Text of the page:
Lots of Questions for Branstad Regarding Water Quality

Water quality monitoring and other water programs at the Iowa Department of Natural Resources–some federally mandated–are meant to protect the public health.  Yet a proposal to transfer several of these programs to the Department of Agriculture, say legislators, comes from Governor Branstad and is about making the programs “more efficient.”  How will these programs actually be more efficient if operated by IDALS? No one, who understands the actual operations of each program, seems to know.

With the potential public health impact, where are the studies that show that, unlike every other state in the nation, Iowa's water programs will be run “more efficiently” AND still be protective of public health if overseen by an elected official whose mission is “Advancing Iowa's Agricultural Interests,” when many of Iowa's agricultural groups have historically and actively lobbied against water quality protections?

Bill numbers are currently being assigned to these study bills, which passed out of Senate and House Committees last week. 

  • it seems obvious

    that Branstad views environmental regulation of all kinds as a needless impediment to business. IDALS staff aren’t trained to work in this area, whereas DNR staff are.

  • from the Sierra Club Iowa chapter

    e-mail blast of March 9:

    Opponents of clean water are trying to decimate the Department of Natural Resources (DNR), the agency that enforces environmental protection laws and rules.

    These clean water opponents are trying to transfer authority from the DNR to the Iowa Department of Agriculture and Land Stewardship (IDALS), an agency whose primary function is to serve and promote agriculture.

    Tell Legislators “NO” to turning over water protection to an agency whose primary function is to serve and promote agriculture.

    HSB180 (the original number of the bill ) would transfer administrative duties for the EPA-funded Clean Water Act Section 319 (the Non-Point Source Water Pollution program), Water Resources Coordinating Council, Total Maximum Daily Load (TMDLs), and agriculture-related National Pollution Discharge Elimination System (NPDES) permits from the DNR to IDALS.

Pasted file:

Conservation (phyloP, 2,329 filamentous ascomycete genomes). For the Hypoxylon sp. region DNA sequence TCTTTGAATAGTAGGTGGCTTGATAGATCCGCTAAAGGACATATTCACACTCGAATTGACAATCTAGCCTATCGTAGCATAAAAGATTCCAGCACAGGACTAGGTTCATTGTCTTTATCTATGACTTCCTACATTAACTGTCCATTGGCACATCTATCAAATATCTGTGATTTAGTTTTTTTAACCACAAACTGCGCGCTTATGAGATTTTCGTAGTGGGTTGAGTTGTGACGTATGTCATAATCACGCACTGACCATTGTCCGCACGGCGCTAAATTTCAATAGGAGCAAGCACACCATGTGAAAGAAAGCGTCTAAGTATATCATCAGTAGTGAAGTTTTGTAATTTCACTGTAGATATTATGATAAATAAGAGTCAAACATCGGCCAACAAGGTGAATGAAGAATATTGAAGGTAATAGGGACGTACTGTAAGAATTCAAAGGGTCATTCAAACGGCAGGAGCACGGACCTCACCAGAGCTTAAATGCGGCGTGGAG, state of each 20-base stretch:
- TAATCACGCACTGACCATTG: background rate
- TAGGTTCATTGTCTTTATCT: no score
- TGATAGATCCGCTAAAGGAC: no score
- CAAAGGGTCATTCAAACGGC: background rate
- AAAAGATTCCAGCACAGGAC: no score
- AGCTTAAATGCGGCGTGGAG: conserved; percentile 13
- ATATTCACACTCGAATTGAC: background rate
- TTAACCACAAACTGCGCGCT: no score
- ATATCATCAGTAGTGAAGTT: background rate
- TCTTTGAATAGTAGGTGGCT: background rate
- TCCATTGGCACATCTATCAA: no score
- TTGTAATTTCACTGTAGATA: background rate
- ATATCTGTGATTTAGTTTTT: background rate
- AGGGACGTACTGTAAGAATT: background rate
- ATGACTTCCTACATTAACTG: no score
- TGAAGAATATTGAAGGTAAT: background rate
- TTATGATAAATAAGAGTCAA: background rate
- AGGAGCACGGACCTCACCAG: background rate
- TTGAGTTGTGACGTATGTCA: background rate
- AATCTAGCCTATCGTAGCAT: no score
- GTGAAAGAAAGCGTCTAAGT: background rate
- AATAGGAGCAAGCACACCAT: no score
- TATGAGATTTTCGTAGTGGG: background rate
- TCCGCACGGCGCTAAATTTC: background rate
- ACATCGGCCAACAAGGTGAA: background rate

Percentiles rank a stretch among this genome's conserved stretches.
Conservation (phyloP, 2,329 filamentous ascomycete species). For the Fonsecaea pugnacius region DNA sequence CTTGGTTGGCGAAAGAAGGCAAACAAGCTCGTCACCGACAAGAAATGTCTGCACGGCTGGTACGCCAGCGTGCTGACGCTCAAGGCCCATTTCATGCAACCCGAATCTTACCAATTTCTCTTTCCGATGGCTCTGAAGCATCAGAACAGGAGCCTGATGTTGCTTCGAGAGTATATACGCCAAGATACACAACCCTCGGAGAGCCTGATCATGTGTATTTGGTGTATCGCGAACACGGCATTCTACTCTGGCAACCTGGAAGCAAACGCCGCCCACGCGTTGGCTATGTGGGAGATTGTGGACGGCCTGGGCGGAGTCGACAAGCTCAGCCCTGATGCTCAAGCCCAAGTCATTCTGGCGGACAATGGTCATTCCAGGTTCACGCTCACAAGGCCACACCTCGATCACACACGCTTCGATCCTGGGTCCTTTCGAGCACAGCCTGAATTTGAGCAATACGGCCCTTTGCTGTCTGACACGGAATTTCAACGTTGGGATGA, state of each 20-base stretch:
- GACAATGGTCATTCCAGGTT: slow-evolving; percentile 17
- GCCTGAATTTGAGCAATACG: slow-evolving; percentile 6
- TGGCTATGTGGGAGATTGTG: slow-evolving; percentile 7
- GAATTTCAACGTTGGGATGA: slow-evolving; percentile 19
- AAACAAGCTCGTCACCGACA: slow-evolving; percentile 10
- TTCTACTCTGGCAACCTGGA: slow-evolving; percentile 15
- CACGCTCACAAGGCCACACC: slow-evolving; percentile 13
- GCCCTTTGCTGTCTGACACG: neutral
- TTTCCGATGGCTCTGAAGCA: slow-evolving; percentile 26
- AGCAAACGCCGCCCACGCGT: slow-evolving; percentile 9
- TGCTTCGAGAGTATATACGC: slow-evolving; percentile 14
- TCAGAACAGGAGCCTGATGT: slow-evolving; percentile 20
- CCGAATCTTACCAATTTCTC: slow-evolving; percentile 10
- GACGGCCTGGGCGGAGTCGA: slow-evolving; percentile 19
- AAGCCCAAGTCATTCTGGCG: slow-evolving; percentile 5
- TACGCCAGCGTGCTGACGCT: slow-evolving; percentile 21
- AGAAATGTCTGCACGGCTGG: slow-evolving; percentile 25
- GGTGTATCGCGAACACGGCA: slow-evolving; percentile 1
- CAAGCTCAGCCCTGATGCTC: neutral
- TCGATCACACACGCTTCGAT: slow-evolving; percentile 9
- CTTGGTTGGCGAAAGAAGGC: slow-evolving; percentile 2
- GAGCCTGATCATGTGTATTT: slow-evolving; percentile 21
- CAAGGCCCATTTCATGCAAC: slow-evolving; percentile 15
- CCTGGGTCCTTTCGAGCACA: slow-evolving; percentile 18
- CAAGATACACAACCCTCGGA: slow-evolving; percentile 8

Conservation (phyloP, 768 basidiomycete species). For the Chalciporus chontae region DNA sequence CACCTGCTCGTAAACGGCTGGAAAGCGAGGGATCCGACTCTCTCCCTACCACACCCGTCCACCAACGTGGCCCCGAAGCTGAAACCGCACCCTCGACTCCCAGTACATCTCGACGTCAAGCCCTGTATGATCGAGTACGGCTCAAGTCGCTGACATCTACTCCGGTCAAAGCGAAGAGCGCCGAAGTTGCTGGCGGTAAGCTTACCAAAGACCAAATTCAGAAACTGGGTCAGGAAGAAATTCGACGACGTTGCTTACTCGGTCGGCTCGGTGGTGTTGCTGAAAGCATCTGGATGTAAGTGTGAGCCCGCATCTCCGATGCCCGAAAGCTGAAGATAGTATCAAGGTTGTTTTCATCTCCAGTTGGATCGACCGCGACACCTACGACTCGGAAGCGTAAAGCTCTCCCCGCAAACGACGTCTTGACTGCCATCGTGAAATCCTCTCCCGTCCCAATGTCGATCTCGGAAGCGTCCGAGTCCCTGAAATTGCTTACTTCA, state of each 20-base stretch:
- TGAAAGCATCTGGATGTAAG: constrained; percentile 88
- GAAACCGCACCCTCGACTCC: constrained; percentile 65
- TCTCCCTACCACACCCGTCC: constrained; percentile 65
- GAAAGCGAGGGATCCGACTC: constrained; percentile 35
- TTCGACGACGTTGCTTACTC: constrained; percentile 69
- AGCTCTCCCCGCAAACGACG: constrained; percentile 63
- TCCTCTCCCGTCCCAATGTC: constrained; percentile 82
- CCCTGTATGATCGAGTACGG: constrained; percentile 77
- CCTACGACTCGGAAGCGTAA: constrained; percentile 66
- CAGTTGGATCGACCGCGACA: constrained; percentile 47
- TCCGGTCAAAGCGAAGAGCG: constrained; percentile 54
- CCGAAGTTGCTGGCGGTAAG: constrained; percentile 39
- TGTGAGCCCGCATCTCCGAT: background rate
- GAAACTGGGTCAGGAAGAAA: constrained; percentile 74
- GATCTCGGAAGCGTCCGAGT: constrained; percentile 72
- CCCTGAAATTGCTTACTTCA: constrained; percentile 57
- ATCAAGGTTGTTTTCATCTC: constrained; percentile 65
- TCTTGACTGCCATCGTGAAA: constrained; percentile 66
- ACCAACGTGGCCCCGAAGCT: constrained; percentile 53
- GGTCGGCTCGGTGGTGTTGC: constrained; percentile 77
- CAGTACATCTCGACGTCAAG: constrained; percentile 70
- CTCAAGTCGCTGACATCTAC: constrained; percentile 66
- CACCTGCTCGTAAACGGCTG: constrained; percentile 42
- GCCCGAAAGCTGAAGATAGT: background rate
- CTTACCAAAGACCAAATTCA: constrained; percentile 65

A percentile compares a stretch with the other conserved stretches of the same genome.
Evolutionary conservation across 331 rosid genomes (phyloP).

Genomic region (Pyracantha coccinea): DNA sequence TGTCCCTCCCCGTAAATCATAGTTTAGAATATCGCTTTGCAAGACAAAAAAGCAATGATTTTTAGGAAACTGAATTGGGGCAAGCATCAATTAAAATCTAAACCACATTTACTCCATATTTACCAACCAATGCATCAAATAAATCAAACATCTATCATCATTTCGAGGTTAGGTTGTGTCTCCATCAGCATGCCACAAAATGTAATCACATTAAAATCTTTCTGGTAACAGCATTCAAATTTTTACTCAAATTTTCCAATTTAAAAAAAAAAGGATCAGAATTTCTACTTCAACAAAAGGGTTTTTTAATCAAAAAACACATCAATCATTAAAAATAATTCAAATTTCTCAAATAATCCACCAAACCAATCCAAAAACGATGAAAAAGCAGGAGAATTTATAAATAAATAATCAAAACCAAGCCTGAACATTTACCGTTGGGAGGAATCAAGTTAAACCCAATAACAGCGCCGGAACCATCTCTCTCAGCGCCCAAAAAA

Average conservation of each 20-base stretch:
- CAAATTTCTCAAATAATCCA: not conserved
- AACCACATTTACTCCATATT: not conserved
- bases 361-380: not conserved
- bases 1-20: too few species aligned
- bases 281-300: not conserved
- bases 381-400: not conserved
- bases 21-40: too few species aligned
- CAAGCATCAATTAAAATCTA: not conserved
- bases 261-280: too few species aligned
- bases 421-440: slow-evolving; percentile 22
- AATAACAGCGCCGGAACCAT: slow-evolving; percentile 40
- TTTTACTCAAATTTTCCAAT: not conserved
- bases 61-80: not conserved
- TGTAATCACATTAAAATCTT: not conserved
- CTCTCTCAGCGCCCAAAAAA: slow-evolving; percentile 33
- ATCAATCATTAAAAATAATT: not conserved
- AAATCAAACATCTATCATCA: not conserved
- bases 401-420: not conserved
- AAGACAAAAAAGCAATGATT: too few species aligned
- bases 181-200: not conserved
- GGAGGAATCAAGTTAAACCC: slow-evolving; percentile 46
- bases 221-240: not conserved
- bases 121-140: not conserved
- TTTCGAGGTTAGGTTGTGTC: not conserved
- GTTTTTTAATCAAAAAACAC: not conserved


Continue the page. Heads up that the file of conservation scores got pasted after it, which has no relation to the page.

This transfer would be unnecessary, costly, and inefficient, by turning over these programs to an agency ill-suited to enforce the Clean Water Act. This bill places 12 years of progress toward clean water at risk!

    Urge your legislators to protect Iowa’s water and not turn over water protection to IDALS!

    Section 319 funds point-source (wastewater treatment discharge) and non-point source (agricultural and stormwater runoff discharge) programs. It also also funds watershed planning grants, wetland and trout stream restoration, small open feedlot strategies and nutrient management. It would be costly and inefficient to have the programs currently implemented by the DNR split in two.

    TMDLs are improvement plans written for impaired waters.  If IDALS reduced or eliminated water monitoring programs already in place, it could take years before the status of Iowa’s waters are known and immense degradation could occur in that length of time.

    Permits to discharge water from large concentrated animal feeding operations would move to IDALS and protections could be stripped from those permits.

    There are simply too many questions left unanswered for this legislation to move forward.  Contact your legislators today and tell them you oppose this bill!

    Thank you for letting your legislators hear from you.

    Sincerely,

    Neila Seaman

    Iowa Chapter Director

    P.S. Find out more about what this bill does to the destruction of Iowa’s water programs.

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